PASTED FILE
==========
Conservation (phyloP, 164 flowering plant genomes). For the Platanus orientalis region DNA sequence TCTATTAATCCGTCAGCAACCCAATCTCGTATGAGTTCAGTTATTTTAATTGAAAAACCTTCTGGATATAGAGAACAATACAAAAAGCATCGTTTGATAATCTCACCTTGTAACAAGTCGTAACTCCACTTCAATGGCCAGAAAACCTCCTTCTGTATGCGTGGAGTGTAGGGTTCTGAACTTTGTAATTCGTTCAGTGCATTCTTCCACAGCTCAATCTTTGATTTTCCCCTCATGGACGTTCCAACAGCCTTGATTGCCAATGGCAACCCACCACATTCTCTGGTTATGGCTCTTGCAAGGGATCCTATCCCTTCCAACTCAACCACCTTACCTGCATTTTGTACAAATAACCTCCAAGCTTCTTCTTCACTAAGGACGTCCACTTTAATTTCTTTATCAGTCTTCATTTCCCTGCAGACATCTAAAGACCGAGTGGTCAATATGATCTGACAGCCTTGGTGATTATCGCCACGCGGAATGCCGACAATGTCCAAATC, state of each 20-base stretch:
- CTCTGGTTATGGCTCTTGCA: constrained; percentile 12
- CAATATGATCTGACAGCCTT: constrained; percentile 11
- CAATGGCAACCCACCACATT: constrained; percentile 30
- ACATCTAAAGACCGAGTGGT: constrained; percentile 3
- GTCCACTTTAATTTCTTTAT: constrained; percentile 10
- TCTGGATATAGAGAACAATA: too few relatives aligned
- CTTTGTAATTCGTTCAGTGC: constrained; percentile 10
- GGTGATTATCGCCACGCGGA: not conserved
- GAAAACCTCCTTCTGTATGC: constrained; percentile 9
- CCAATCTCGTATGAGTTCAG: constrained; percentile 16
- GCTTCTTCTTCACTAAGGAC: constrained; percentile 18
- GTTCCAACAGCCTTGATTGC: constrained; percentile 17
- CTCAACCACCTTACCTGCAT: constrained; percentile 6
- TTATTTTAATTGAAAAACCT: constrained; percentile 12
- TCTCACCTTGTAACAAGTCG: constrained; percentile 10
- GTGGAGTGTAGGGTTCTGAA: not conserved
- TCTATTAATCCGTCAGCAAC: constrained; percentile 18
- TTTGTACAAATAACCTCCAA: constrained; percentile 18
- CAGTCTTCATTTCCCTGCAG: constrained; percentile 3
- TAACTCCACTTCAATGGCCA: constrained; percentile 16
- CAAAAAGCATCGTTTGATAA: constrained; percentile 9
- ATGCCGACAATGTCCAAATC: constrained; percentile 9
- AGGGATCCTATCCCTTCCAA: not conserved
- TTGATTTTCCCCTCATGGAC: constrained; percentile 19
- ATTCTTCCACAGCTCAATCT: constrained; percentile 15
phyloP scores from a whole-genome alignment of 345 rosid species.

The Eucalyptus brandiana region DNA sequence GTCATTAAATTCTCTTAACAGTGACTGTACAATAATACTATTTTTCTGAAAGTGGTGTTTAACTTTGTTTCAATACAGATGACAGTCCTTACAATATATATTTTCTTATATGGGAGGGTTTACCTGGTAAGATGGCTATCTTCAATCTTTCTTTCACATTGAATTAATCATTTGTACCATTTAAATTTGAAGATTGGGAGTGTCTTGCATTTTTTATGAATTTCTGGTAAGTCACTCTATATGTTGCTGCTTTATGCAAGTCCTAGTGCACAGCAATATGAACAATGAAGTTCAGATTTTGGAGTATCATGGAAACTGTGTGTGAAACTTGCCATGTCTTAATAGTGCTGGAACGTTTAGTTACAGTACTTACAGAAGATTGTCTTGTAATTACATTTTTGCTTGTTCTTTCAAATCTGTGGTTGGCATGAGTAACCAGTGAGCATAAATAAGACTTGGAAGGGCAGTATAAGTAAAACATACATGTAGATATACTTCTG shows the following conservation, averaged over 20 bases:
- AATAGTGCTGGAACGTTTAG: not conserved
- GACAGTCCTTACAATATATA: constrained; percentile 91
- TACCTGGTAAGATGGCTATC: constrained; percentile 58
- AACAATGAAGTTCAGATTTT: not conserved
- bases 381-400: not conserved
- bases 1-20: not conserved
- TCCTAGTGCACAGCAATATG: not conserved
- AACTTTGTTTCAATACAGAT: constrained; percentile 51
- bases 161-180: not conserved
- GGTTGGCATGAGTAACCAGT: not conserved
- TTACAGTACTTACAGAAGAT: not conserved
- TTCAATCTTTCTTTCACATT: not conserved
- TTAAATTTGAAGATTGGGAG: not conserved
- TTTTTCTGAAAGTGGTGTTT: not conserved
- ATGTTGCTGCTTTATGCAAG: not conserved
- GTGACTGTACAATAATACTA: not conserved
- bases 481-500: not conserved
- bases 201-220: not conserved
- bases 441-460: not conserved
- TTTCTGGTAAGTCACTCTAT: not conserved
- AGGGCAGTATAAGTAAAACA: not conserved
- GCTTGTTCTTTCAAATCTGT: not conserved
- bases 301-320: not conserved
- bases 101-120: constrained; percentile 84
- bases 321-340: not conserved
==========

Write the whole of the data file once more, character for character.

Conservation (phyloP, 164 flowering plant genomes). For the Platanus orientalis region DNA sequence TCTATTAATCCGTCAGCAACCCAATCTCGTATGAGTTCAGTTATTTTAATTGAAAAACCTTCTGGATATAGAGAACAATACAAAAAGCATCGTTTGATAATCTCACCTTGTAACAAGTCGTAACTCCACTTCAATGGCCAGAAAACCTCCTTCTGTATGCGTGGAGTGTAGGGTTCTGAACTTTGTAATTCGTTCAGTGCATTCTTCCACAGCTCAATCTTTGATTTTCCCCTCATGGACGTTCCAACAGCCTTGATTGCCAATGGCAACCCACCACATTCTCTGGTTATGGCTCTTGCAAGGGATCCTATCCCTTCCAACTCAACCACCTTACCTGCATTTTGTACAAATAACCTCCAAGCTTCTTCTTCACTAAGGACGTCCACTTTAATTTCTTTATCAGTCTTCATTTCCCTGCAGACATCTAAAGACCGAGTGGTCAATATGATCTGACAGCCTTGGTGATTATCGCCACGCGGAATGCCGACAATGTCCAAATC, state of each 20-base stretch:
- CTCTGGTTATGGCTCTTGCA: constrained; percentile 12
- CAATATGATCTGACAGCCTT: constrained; percentile 11
- CAATGGCAACCCACCACATT: constrained; percentile 30
- ACATCTAAAGACCGAGTGGT: constrained; percentile 3
- GTCCACTTTAATTTCTTTAT: constrained; percentile 10
- TCTGGATATAGAGAACAATA: too few relatives aligned
- CTTTGTAATTCGTTCAGTGC: constrained; percentile 10
- GGTGATTATCGCCACGCGGA: not conserved
- GAAAACCTCCTTCTGTATGC: constrained; percentile 9
- CCAATCTCGTATGAGTTCAG: constrained; percentile 16
- GCTTCTTCTTCACTAAGGAC: constrained; percentile 18
- GTTCCAACAGCCTTGATTGC: constrained; percentile 17
- CTCAACCACCTTACCTGCAT: constrained; percentile 6
- TTATTTTAATTGAAAAACCT: constrained; percentile 12
- TCTCACCTTGTAACAAGTCG: constrained; percentile 10
- GTGGAGTGTAGGGTTCTGAA: not conserved
- TCTATTAATCCGTCAGCAAC: constrained; percentile 18
- TTTGTACAAATAACCTCCAA: constrained; percentile 18
- CAGTCTTCATTTCCCTGCAG: constrained; percentile 3
- TAACTCCACTTCAATGGCCA: constrained; percentile 16
- CAAAAAGCATCGTTTGATAA: constrained; percentile 9
- ATGCCGACAATGTCCAAATC: constrained; percentile 9
- AGGGATCCTATCCCTTCCAA: not conserved
- TTGATTTTCCCCTCATGGAC: constrained; percentile 19
- ATTCTTCCACAGCTCAATCT: constrained; percentile 15
phyloP scores from a whole-genome alignment of 345 rosid species.

The Eucalyptus brandiana region DNA sequence GTCATTAAATTCTCTTAACAGTGACTGTACAATAATACTATTTTTCTGAAAGTGGTGTTTAACTTTGTTTCAATACAGATGACAGTCCTTACAATATATATTTTCTTATATGGGAGGGTTTACCTGGTAAGATGGCTATCTTCAATCTTTCTTTCACATTGAATTAATCATTTGTACCATTTAAATTTGAAGATTGGGAGTGTCTTGCATTTTTTATGAATTTCTGGTAAGTCACTCTATATGTTGCTGCTTTATGCAAGTCCTAGTGCACAGCAATATGAACAATGAAGTTCAGATTTTGGAGTATCATGGAAACTGTGTGTGAAACTTGCCATGTCTTAATAGTGCTGGAACGTTTAGTTACAGTACTTACAGAAGATTGTCTTGTAATTACATTTTTGCTTGTTCTTTCAAATCTGTGGTTGGCATGAGTAACCAGTGAGCATAAATAAGACTTGGAAGGGCAGTATAAGTAAAACATACATGTAGATATACTTCTG shows the following conservation, averaged over 20 bases:
- AATAGTGCTGGAACGTTTAG: not conserved
- GACAGTCCTTACAATATATA: constrained; percentile 91
- TACCTGGTAAGATGGCTATC: constrained; percentile 58
- AACAATGAAGTTCAGATTTT: not conserved
- bases 381-400: not conserved
- bases 1-20: not conserved
- TCCTAGTGCACAGCAATATG: not conserved
- AACTTTGTTTCAATACAGAT: constrained; percentile 51
- bases 161-180: not conserved
- GGTTGGCATGAGTAACCAGT: not conserved
- TTACAGTACTTACAGAAGAT: not conserved
- TTCAATCTTTCTTTCACATT: not conserved
- TTAAATTTGAAGATTGGGAG: not conserved
- TTTTTCTGAAAGTGGTGTTT: not conserved
- ATGTTGCTGCTTTATGCAAG: not conserved
- GTGACTGTACAATAATACTA: not conserved
- bases 481-500: not conserved
- bases 201-220: not conserved
- bases 441-460: not conserved
- TTTCTGGTAAGTCACTCTAT: not conserved
- AGGGCAGTATAAGTAAAACA: not conserved
- GCTTGTTCTTTCAAATCTGT: not conserved
- bases 301-320: not conserved
- bases 101-120: constrained; percentile 84
- bases 321-340: not conserved